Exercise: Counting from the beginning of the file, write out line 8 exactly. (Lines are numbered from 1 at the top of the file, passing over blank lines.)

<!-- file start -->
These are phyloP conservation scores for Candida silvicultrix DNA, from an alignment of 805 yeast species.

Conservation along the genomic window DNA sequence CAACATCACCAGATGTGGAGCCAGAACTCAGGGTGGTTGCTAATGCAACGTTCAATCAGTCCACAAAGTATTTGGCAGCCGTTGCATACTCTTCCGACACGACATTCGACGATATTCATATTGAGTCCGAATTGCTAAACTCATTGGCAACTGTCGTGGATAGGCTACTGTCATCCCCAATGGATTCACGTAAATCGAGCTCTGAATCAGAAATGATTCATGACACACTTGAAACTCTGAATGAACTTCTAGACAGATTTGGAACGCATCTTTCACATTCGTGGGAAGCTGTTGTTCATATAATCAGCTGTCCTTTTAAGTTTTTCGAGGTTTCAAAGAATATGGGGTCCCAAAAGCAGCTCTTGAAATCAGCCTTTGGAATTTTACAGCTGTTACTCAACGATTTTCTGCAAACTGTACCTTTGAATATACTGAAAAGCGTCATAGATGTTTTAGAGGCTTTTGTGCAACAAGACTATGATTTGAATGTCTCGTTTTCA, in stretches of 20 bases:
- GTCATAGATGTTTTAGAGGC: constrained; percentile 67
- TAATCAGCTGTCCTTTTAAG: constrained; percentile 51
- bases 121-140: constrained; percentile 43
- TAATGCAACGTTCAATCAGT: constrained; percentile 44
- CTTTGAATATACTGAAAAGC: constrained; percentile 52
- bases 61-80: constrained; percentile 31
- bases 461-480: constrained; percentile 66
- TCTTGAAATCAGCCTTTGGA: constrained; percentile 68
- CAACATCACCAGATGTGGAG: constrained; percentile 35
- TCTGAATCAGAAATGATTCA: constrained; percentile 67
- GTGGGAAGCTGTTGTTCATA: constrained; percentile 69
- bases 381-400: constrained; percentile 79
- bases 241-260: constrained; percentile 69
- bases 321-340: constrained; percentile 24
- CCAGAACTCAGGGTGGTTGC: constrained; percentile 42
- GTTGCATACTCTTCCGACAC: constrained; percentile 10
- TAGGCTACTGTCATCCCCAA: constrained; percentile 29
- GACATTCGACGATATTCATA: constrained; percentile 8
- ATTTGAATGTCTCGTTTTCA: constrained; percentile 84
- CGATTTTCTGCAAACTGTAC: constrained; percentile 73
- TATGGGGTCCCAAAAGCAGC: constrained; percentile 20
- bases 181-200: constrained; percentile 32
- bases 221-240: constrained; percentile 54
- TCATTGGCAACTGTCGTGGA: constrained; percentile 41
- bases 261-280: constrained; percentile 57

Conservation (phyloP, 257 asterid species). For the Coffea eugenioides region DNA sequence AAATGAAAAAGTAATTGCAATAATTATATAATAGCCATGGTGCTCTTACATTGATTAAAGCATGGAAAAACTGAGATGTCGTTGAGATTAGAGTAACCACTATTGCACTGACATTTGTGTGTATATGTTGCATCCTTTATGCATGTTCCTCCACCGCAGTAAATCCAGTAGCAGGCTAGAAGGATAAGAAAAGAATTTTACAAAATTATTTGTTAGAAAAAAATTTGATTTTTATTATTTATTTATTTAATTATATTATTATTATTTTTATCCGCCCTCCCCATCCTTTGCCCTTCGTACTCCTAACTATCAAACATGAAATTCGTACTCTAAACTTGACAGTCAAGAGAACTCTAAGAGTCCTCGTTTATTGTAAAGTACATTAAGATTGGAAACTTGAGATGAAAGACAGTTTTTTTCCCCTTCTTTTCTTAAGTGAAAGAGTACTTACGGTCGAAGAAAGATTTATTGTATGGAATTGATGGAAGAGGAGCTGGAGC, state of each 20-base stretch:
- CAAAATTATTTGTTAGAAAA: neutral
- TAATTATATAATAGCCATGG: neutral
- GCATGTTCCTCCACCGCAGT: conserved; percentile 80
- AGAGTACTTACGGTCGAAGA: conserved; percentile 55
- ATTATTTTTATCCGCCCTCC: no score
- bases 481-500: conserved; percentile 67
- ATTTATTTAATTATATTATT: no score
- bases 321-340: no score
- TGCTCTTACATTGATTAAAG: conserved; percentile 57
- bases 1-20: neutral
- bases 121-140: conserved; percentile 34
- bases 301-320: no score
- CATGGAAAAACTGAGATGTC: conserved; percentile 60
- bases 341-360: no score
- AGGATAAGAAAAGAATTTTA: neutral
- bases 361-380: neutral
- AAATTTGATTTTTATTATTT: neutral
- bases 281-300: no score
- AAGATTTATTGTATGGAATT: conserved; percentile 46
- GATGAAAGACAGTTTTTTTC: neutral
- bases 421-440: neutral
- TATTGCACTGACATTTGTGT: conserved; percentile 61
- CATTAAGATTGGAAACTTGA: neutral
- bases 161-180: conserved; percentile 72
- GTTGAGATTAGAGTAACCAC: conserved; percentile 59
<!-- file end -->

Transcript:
- bases 61-80: constrained; percentile 31